Ousted Kentucky Fish and Wildlife chief back on the job with a $140,000+ contract

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Jack Brammer
·4 min read
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Despite objections from Gov. Andy Beshear, Rich Storm will be returning Friday as commissioner of the Kentucky Department of Fish and Wildlife Resources with a new contract in hand.

Storm, of Carlisle, will be working with a four-year contract starting at $140,000 a year and jumping to $147,000 in each of the next three years.

That is slightly less than the annual salary for the governor ($152,180) and Supreme Court Chief Justice John D. Minton Jr. ($147,362) but eclipses the salary for state constitutional officers, such as Attorney General Daniel Cameron and Secretary of State Michael Adams ($129,374), and members of Beshear’s cabinet, such as Health and Family Services Secertary Eric Friedlander and Justice and Public Safety Secretary Mary Noble ($136,000).

The department’s governing board — the Fish and Wildlife Commission — voted 6-1 late Wednesday to approve a new contract for Storm, effective Friday. Member Brian Fischer of Bowling Green cast the only vote against the contract.

Details of the contract were not immediately released publicly after a nearly hour-long closed session and the public vote. Kevin Kelly, a spokesman for the department, later released highlights of the contract.

In addition to the salary, it includes a health insurance stipend of not more than $700 a month to cover actual out-of-pocket insurance premium costs, 12 sick days and 24 days of leave.

Karl Clinard, the board chairman, defended the contract, saying the $140,000-a-year salary was what Storm was getting paid before the Beshear administration last July stopped paying Storm.

Clinard said the 5 percent salary hike after the first year and the four-year term were added to the latest contract “to make sure we can keep someone qualified. I think it’s a bargain.”

Storm had been working under a two-year contract for $140,000 a year.

Asked if the board made the new contract for four years to make sure Storm would still be commissioner beyond Beshear’s four-year term, Clinard said, “This has nothing to do with Beshear’s term in office or politics.”

Clinard also said Storm’s new contract is not retroactive and that it has to be approved by the legislature’s Government Contract Review Committee.

That is not expected to be an obstacle since the Republican-led legislature this year approved a new law over Beshear’s veto that made Storm’s comeback possible. The measure allows the Fish and Wildlife board to appoint its own commissioner and set the salary for the job with the approval of the legislature’s Government Contract Review Committee.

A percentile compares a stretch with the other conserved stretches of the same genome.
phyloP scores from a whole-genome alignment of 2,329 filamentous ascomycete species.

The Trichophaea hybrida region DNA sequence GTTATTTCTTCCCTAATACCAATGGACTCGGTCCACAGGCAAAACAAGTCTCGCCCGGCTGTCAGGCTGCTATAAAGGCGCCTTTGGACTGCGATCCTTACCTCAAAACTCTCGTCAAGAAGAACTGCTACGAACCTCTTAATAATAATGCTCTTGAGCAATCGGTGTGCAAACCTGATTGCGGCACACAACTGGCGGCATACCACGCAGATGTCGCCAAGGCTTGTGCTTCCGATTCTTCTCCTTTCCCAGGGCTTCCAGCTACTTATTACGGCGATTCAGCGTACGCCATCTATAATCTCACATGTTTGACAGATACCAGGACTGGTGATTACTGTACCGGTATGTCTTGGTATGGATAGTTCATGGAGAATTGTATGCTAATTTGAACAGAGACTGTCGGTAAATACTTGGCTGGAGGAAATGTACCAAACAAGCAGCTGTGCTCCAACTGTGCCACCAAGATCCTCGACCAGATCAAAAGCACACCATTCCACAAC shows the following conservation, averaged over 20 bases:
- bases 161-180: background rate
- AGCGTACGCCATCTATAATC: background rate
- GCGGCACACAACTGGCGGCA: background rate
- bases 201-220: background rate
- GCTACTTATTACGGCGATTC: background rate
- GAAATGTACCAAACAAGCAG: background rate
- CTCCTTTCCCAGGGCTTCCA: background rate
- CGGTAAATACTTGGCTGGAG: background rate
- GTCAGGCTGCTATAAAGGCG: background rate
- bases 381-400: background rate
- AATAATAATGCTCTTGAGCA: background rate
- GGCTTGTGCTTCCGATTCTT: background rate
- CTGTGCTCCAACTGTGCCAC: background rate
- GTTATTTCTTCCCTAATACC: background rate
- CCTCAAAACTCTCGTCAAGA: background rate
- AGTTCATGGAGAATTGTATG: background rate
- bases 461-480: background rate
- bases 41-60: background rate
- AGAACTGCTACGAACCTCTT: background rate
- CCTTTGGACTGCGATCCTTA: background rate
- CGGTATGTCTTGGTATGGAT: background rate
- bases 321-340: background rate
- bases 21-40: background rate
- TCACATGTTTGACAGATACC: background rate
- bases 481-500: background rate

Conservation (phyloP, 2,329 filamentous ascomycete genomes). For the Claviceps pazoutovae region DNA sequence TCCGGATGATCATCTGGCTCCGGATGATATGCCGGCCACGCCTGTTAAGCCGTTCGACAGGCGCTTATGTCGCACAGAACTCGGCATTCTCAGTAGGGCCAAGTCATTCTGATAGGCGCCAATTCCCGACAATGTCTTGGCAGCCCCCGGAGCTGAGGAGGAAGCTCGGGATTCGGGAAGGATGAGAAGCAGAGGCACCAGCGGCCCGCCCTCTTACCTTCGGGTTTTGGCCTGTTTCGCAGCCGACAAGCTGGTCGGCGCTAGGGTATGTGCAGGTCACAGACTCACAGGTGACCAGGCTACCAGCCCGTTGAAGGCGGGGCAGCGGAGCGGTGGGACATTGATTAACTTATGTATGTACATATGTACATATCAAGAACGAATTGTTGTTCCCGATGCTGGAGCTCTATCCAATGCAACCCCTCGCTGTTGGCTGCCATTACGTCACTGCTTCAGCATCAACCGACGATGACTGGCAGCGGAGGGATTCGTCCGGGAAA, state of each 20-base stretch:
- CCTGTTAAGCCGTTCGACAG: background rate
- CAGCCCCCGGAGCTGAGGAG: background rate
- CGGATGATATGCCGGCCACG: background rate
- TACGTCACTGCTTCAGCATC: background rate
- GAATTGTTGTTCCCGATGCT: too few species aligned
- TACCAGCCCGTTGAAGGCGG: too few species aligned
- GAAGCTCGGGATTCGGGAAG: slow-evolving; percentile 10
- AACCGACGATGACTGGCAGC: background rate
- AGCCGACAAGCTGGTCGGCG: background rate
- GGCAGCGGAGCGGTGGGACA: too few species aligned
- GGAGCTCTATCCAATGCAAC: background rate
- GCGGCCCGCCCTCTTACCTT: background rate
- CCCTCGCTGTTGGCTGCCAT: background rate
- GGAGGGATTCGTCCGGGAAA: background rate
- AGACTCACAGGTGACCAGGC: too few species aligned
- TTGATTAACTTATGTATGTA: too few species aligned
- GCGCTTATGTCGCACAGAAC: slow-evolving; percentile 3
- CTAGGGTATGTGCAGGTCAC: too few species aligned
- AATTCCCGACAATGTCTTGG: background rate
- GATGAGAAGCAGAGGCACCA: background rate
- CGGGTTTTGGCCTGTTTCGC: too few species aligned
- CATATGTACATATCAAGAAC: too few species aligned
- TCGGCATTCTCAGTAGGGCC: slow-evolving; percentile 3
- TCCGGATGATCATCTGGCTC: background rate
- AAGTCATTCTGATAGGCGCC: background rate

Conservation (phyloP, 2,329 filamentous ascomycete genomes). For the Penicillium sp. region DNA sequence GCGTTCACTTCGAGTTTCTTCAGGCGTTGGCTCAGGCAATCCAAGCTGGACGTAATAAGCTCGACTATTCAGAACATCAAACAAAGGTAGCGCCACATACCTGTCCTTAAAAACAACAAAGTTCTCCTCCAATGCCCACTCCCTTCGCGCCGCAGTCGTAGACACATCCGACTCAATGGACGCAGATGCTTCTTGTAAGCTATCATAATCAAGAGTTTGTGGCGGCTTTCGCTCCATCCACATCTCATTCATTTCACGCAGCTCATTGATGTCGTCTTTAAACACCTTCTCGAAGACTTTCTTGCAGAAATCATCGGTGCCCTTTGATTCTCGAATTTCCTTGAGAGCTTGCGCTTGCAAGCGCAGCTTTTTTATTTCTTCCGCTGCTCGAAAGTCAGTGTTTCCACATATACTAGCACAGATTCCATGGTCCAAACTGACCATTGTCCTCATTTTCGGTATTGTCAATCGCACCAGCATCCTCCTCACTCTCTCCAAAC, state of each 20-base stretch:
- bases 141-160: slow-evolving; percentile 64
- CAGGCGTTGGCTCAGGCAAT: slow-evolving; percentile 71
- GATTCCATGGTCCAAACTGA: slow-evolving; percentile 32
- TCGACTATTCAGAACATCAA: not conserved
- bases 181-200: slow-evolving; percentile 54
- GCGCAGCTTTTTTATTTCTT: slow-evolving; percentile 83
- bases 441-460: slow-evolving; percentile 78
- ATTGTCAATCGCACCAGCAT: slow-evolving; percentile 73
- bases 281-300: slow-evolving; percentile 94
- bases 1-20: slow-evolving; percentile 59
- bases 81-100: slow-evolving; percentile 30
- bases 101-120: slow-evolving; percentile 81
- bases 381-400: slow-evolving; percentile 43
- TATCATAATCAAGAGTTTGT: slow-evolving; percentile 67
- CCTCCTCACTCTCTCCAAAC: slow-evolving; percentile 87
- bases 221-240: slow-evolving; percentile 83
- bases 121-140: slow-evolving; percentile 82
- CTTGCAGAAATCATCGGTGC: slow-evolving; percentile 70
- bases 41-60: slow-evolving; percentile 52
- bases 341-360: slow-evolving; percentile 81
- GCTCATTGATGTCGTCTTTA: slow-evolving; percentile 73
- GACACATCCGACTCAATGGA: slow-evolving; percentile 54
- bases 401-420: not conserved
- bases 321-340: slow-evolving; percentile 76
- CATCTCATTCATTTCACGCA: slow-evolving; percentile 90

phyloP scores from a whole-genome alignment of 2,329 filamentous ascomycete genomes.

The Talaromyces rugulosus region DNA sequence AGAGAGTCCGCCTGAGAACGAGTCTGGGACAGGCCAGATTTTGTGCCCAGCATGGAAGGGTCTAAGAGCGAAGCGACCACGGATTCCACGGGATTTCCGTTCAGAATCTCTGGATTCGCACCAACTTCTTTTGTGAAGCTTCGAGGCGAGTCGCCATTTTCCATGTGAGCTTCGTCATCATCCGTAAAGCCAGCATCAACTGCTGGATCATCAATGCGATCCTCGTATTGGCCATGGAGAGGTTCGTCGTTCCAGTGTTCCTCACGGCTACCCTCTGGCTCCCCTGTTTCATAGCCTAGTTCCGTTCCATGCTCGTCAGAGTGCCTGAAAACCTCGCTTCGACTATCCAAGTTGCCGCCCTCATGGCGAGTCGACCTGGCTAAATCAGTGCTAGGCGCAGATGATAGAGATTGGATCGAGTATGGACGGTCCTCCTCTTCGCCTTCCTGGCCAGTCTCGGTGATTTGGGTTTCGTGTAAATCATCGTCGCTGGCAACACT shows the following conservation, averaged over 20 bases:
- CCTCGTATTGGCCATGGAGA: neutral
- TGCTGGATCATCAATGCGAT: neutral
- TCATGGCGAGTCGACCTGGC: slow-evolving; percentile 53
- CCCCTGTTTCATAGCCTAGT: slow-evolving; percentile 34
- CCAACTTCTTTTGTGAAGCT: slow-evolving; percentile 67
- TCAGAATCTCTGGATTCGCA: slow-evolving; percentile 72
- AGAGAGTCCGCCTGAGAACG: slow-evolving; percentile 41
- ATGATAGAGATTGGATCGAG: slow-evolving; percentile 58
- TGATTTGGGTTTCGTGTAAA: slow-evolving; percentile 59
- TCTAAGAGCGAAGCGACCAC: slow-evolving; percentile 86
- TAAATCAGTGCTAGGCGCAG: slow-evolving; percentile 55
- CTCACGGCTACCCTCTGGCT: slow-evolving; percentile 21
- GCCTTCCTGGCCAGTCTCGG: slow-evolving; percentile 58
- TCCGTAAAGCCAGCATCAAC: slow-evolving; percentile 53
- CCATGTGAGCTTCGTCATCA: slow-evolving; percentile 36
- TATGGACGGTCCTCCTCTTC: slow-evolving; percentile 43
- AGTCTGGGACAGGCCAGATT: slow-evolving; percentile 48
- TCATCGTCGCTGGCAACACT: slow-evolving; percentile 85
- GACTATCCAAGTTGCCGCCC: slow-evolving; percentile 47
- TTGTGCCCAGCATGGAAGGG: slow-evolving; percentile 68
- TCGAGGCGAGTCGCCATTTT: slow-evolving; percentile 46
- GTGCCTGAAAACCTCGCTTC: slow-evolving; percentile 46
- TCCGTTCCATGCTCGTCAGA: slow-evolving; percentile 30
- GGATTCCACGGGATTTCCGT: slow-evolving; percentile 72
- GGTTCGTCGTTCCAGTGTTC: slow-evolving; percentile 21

Beshear claimed the measure was unconstitutional and that a 2018 audit of the fish and wildlife department showed there should be strong oversight of the board.

The board has argued consistently that it has sole authority in hiring Storm as its commissioner and setting his salary. Beshear has consistently disagreed.

In January last year, the board unanimously voted to give Storm, who became commissioner in January 2019 during the administration of former Gov. Matt Bevin, a new two-year contract at $140,000 a year. The Beshear administration offered Storm only a one-year contract, noting that the legislature in 2020 enacted only a one-year state budget. When Storm did not accept it, the administration stopped his salary July 15.

The fish and wildlife board voted 7-0 last Aug. 12 to pursue a lawsuit to keep Storm as commissioner. It said the administration had approved more than 900 contracts that extend beyond one year and that money to pay Storm’s salary would not come from the state’s General Fund but from fees and federal funds.

Beshear called the board’s action “silly.”

Franklin Circuit Judge Thomas Wingate dismissed the commission’s lawsuit last October but the commission, with support from Attorney General Daniel Cameron, has appealed to the Kentucky Court of Appeals.

Clinard said Thursday the lawsuit is still pending.

Storm, a farmer, joined the Fish and Wildlife Commission in August 2016 as a board representative. In September 2018, he was elected to serve as chairman of the nine-member commission. He earned his bachelor’s degree in agricultural science from Morehead State University.

The budget for the fish and wildlife department is about $68 million. The department, an agency of the Kentucky Tourism, Arts and Heritage Cabinet, is responsible for the conservation of wildlife resources and for boating projects in the state.